U.S. equities experienced a flat week as investors focused on outcomes from the latest Federal Open Market Committee (FOMC) meeting and persistent global tensions with North Korea. Oil bumped up, gold lost some ground and the 10- year U.S. Treasury yield closed at approximately 2.24%.
North Korean tensions, which had settled down following its latest nuclear test, ratcheted somewhat higher again during the week after the country’s foreign minister threatened an H-bomb test in the Pacific. If carried out, this would mark a dramatic escalation in tensions, as previous tests have been conducted on North Korean soil. The threat came after state- media cited Kim Jong-un’s rhetorical broadside against President Trump; calling Trump “deranged” and saying that he would “pay dearly” for the threats he made at the United Nations General Assembly.
The FOMC announced that interest rates will be held steady, as had been widely expected, and also stated that the Fed’s balance-sheet runoff (as outlined in June) would commence next month. The statement was hardly changed since the prior meeting, though it included remarks suggesting that the recent hurricanes may disrupt the economy in the near term, but will likely have little lasting impact.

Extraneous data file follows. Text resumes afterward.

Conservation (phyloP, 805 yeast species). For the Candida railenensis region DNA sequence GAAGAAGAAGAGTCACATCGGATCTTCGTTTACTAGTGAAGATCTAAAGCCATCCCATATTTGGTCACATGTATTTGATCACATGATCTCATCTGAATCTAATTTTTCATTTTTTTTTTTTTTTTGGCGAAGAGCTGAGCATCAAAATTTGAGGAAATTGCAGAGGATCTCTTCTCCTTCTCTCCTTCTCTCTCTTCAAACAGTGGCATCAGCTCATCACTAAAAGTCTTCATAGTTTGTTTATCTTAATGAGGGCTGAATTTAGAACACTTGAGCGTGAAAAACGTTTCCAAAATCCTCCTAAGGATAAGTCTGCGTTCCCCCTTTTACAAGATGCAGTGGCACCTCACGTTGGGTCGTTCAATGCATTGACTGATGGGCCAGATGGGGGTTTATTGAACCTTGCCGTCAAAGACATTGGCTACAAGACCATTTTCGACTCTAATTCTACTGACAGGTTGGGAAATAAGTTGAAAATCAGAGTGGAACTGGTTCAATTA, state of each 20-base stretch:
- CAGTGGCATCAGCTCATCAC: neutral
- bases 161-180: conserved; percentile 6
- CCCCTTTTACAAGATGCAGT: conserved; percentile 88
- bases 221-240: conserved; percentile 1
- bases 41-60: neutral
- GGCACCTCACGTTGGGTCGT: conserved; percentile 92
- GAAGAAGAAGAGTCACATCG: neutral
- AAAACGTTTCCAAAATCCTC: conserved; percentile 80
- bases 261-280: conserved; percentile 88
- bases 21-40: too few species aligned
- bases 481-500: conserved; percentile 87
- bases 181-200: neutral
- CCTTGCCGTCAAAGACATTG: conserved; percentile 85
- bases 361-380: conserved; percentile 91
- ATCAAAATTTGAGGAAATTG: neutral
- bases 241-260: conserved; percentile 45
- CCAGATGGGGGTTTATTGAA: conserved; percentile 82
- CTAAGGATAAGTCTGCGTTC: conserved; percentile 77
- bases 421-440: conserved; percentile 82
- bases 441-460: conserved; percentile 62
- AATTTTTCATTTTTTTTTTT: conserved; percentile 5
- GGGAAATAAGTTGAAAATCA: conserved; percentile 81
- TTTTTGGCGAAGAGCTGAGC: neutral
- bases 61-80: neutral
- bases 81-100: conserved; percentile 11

The Philadelphia Fed manufacturing index increased to 23.8 in September from 18.9 in August, ahead of the 17.1 consensus. The details of the report were also upbeat. New orders increased to 29.5 from 20.4 while shipments jumped to 37.8 from 29.4. However, the employment component fell to 6.6 from 10.1, declining for a third straight month (though the report did note it remained positive). The average workweek furthermore declined. Price pressures received some attention as prices paid increased to a six-month high. In the previous week, the Empire Fed manufacturing index also surprised to the upside for September.
Initial jobless claims fell 23K to 259K in the week-ended September 16, better than the 302K consensus. The better-than expected outcome reflected a 30K decline in Texas with the fading of the impact from Hurricane Harvey. Economists also noted that the effects of Hurricane Irma were smaller than expected. The four-week moving average rose 6K to 269K.
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